Most leaders I work with wear too many hats with their team. I'm not talking about the amorphous 'boss,' 'leader,' 'friend,' 'coach' type of hat. I'm talking about real functional hats that should be worn by someone else.
In particular, the lack of clarity around which role you are speaking from can cause confusion for your team. Are you talking to me as a boss, a peer or merely an interested party?
There are two main reasons I see this happening:
1. Overcompensation for a team member's skill set: I once had a Director of Ops in a Manufacturing company tell me they regularly had to clean up after their Plant Manager because the director didn't believe the manager was doing a good enough job.
Instead of working with the individual who should own the hat to help him develop the skills or experience he needs to do his job effectively, this leader took the approach that he simply couldn't trust his team member to do a good enough job. As a result, the leader felt it was now his responsibility to perform that part of the Plant Manager's role.
2. The Leader's Ego: I've also seen a VP of Sales and Marketing arbitrarily go over the head of her Director of Marketing to meddle in the implementation of a marketing strategy. In this instance, the leader believed that no matter who would fill the position, he'd never be able to wear the hat fully because the leader has some 'secret sauce.' This is almost always untrue and usually borne either from the leader's need for validation or because it's a pet project. Neither reasons justify the inability to give control to someone on your team.
In an ideal world, you would wear just one functional hat and all other roles would be covered by those in your team. It's hard to achieve in practice and so when you find yourself wearing multiple hats here are three things you can do:
1. Vocalize the number of hats you wear and why.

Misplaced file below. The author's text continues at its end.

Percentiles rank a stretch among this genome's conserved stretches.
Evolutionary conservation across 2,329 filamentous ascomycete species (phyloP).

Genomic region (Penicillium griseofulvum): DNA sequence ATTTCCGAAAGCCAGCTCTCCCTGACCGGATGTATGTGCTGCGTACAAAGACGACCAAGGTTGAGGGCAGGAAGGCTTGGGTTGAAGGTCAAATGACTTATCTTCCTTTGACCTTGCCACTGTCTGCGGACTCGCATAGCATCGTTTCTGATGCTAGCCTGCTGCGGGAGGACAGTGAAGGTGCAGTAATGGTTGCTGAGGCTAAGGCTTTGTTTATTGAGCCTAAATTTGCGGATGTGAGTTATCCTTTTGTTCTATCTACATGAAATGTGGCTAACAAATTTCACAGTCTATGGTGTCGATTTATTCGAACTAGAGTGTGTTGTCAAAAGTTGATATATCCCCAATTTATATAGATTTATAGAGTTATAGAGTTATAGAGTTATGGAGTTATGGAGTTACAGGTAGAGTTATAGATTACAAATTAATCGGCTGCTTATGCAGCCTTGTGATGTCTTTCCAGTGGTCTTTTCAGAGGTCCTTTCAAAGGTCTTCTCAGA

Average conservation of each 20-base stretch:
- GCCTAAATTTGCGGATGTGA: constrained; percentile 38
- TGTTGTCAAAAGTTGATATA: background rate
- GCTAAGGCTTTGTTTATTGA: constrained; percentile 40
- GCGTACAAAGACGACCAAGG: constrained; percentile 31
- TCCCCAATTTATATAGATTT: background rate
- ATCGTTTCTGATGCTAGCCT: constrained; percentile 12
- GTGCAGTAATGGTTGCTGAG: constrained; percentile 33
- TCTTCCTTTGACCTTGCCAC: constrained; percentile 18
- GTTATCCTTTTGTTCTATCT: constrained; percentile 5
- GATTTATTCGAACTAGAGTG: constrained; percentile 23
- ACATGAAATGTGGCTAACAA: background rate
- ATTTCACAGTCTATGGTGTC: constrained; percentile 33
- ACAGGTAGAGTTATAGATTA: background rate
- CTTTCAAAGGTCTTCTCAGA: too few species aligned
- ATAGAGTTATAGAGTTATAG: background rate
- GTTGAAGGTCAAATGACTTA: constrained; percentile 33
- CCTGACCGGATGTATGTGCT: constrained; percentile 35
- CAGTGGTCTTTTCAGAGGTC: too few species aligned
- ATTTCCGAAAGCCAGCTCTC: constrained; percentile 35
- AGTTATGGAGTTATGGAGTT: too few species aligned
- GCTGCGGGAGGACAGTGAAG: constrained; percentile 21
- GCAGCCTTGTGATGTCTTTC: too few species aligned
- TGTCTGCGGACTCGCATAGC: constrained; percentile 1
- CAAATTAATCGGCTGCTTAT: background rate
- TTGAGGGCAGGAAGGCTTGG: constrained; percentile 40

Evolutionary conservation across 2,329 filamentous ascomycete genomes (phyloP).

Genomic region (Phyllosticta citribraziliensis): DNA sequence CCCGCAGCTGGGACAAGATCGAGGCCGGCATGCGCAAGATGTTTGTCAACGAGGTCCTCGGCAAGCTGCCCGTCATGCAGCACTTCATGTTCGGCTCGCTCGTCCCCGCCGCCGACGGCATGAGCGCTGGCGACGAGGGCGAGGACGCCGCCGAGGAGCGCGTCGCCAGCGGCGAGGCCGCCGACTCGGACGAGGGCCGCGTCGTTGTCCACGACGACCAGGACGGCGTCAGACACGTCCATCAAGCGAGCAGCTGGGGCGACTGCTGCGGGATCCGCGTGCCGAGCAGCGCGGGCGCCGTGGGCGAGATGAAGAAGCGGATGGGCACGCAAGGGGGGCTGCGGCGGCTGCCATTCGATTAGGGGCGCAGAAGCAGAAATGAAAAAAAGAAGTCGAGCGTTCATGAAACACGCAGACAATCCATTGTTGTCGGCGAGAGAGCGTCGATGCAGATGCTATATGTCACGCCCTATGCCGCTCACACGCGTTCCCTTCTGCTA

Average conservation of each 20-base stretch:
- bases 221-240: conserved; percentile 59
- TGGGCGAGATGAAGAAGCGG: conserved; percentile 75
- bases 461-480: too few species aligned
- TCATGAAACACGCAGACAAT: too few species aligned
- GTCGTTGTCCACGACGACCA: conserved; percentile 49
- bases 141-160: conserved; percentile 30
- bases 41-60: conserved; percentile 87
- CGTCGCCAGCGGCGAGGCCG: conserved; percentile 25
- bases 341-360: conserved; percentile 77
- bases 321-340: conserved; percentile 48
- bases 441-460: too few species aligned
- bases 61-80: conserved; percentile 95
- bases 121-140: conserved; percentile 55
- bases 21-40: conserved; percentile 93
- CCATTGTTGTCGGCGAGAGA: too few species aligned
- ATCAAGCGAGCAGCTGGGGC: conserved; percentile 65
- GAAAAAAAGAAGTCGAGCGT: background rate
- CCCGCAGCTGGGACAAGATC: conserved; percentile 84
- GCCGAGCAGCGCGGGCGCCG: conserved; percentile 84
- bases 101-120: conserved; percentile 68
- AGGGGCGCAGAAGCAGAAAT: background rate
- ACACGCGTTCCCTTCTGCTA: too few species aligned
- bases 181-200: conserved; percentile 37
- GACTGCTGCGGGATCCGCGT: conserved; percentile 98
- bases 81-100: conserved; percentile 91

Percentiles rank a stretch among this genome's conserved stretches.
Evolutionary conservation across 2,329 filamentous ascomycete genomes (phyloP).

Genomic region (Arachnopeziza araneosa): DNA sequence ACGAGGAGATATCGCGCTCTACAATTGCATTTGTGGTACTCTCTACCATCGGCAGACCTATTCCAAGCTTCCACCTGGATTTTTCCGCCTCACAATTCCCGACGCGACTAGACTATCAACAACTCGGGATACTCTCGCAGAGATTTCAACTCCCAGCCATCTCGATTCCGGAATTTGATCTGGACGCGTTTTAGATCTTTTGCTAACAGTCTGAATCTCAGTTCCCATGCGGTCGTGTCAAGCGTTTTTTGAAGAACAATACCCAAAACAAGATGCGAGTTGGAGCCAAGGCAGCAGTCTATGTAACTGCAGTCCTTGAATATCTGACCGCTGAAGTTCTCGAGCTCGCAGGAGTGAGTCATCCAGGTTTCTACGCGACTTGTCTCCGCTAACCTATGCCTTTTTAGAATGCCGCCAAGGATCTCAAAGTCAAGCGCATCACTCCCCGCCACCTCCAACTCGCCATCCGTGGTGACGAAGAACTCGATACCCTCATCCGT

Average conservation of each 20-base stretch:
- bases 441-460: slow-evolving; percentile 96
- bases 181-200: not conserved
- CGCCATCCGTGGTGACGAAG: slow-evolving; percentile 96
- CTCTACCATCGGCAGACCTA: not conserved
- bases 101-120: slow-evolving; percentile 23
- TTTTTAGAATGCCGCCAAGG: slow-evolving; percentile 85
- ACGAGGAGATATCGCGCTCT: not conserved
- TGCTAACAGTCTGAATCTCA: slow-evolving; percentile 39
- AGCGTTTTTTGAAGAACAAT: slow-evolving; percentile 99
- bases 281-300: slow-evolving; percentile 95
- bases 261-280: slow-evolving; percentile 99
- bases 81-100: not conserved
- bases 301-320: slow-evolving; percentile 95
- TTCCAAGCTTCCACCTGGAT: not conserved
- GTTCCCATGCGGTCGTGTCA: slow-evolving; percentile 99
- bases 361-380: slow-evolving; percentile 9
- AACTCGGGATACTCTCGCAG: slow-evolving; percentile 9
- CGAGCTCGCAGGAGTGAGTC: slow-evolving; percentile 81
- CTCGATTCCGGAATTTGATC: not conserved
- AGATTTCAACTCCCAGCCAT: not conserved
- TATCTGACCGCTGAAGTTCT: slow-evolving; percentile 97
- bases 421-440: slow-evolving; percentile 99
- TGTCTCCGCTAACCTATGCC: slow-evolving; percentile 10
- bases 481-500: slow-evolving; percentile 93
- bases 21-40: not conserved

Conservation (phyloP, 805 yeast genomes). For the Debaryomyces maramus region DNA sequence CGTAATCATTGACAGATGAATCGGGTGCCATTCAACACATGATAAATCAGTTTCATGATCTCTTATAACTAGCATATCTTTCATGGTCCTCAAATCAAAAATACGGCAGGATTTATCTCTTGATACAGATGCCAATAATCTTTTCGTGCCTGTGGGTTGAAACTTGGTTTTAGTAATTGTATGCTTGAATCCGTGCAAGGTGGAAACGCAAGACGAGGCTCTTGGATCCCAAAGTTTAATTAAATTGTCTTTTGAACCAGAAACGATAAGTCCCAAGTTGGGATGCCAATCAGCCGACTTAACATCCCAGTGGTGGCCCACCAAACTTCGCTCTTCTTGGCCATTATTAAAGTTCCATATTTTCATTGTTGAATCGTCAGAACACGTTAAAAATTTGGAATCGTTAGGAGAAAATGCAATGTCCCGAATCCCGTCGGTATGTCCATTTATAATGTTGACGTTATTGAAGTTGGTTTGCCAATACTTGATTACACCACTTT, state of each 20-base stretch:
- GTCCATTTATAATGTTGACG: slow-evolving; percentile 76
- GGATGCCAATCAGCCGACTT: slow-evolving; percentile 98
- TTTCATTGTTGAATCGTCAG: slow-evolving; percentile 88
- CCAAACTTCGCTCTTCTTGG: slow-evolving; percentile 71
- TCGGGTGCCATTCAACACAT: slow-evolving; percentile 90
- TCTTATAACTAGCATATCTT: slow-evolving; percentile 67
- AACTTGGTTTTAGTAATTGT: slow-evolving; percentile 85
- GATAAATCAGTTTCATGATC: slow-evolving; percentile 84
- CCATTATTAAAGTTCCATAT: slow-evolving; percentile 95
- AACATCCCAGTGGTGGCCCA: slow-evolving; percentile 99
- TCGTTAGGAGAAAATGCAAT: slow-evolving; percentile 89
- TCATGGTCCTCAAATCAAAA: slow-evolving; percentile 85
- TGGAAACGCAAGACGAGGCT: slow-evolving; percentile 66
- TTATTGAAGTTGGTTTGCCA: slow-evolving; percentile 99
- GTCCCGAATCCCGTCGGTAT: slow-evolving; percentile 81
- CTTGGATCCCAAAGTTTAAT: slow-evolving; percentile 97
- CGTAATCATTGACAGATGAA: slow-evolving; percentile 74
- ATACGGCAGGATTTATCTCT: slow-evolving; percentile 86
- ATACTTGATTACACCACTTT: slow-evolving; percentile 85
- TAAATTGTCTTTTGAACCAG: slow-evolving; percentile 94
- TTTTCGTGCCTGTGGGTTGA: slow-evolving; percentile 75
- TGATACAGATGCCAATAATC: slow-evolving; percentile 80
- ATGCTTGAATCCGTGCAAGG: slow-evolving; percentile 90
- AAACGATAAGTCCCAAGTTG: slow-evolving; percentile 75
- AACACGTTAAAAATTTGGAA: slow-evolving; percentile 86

Merely laying out for your team the various hats you believe you wear & why and getting agreement on those can help relieve some of the tension and remove some of the hidden assumptions in your team. It then sets the foundation for you to have ongoing conversations with your team about the hat you are wearing in any particular situation.
2. Be explicit when you're wearing a specific hat and when you've put it down.
Explicitly saying "I'm talking to you from my position as CFO" or "I'm talking to you from my position of VP of IT" immediately provides your team with the context in which to take your contribution. They'll understand that if you're talking to them from a peer-to-peer position you may just be adding to the conversation and if you're talking to them from the position of their boss that you may be being more directive.
3. Agree on who is responsible for delivery.
Let's say you have a hats-based peer-to-peer conversation, agree on a plan of action and then you sign off on it from your leadership position. Your direct report may take your peer-level interaction as an indication that you'll bear some of the load of responsibility to deliver. Whereas you may walk away feeling that you had been clear that it was their job to implement.
Asking the questions "What's the next action?" and "Who is responsible for that?" will go a long way to remove some of the confusion from your wearing multiple hats.